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Let $\mathcal{A}:X\to Y$ be continuous linear operator, $X$ and $Y$ are Banach spaces. Let $\text{Im} \mathcal{A}=Y$.

Is $\ker\mathcal{A}$ a complemented subspace of $X$?

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up vote 7 down vote accepted

No, not in general. For example, if $X$ is not isomorphic to a Hilbert space then $X$ contains a noncomplemented subspace $Z$. The quotient map $X \longrightarrow X/Z$ is surjective, continuous and linear, but the kernel (which is $Z$ of course) is not complemented.

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A minor issue: you probably need $Z$ closed here, as $Y$ should be Banach. – student Feb 28 '12 at 14:32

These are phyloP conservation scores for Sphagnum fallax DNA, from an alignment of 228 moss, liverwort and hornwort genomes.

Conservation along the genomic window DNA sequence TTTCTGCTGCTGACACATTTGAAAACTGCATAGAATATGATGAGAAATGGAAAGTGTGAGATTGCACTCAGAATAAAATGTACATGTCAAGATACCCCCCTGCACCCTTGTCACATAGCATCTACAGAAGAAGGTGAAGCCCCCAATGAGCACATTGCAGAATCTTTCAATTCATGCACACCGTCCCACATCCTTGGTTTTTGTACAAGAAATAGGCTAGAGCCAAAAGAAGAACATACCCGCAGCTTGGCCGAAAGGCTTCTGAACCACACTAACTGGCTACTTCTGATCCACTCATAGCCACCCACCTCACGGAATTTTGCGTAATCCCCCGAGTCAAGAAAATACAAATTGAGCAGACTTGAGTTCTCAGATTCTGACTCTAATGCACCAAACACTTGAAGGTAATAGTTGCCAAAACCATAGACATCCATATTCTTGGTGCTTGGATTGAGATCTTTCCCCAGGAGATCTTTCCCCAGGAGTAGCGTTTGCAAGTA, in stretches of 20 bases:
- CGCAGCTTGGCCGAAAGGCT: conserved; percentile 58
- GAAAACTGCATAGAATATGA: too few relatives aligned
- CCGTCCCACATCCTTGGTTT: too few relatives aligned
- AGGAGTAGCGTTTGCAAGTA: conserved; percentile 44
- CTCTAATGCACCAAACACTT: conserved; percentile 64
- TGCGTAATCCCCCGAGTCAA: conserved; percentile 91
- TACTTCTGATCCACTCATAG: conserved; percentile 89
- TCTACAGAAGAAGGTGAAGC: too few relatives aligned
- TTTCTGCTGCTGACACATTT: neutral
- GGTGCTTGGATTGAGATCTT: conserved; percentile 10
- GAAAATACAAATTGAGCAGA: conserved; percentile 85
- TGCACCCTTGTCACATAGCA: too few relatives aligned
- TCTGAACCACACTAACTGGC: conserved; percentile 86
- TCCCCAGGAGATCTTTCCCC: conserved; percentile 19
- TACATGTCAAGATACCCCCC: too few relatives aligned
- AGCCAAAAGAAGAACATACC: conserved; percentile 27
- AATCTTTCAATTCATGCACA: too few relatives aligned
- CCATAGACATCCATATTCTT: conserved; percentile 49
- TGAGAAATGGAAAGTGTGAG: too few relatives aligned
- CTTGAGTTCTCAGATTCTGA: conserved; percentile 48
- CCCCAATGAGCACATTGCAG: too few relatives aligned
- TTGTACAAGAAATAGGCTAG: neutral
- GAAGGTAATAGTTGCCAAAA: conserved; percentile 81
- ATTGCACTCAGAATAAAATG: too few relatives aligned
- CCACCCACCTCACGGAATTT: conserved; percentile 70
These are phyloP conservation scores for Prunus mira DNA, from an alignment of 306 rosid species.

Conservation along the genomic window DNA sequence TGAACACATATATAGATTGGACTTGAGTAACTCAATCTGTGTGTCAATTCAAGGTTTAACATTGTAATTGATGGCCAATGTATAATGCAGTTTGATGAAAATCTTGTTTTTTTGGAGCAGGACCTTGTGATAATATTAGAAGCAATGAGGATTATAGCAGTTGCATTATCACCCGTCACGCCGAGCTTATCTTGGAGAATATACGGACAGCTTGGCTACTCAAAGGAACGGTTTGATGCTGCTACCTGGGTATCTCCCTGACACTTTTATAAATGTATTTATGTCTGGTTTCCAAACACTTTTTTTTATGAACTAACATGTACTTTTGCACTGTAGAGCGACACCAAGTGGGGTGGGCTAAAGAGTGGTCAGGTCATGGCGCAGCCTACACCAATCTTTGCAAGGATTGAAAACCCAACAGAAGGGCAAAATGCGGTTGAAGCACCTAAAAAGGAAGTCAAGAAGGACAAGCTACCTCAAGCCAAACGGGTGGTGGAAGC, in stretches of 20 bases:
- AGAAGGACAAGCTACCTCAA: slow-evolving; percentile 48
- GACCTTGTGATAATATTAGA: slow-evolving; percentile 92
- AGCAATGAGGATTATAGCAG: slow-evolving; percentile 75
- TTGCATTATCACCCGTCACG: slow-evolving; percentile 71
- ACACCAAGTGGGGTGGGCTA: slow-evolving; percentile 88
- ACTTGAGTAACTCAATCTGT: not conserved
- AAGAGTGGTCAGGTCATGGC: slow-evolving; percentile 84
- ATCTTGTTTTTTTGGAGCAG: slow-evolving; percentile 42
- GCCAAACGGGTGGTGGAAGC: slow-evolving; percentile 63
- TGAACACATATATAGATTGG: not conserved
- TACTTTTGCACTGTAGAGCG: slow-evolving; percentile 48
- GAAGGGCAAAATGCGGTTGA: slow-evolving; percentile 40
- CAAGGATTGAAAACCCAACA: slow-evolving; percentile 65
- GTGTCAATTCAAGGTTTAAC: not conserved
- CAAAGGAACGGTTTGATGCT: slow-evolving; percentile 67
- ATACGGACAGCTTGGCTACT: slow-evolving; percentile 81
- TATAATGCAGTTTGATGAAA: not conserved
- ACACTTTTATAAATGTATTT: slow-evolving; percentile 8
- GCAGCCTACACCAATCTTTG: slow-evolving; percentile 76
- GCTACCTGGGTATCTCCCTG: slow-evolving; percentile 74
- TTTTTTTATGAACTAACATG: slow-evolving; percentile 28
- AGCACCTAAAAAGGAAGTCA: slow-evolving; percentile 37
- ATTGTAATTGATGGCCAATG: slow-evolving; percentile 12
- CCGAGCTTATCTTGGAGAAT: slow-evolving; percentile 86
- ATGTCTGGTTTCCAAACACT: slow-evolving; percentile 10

@Philip Brooker As far as I know this result is due to Lindenstrauss and Tzafriri. Given a normed space X which is not isomorphic to Hilbert space, how to construct non-complementable subspace? – Norbert Feb 28 '12 at 14:55
Probably the easiest example of a non-complemented subspace of a Banach space is $c_0 \subset \ell^\infty$. This short note by Whitley in the Monthly gives a very short proof. So you can take $Z = c_0$ and $X = \ell^{\infty}$ to give a specific example. – t.b. Feb 28 '12 at 16:20
No, I just wanted to get more or less constructive algorithm for arbitrary space $X$ which is not isomorphis to Hilbert space. Anyway thanks for example – Norbert Feb 28 '12 at 16:25
@Leandro: you are right that $Z$ is closed. However, in practice (i.e. in journal articles) Banach space theorists usually omit the word 'closed' and simply write 'subspace' whenever they mean 'closed subspace'; well, that is my experience anyway. – Philip Brooker Feb 28 '12 at 20:30

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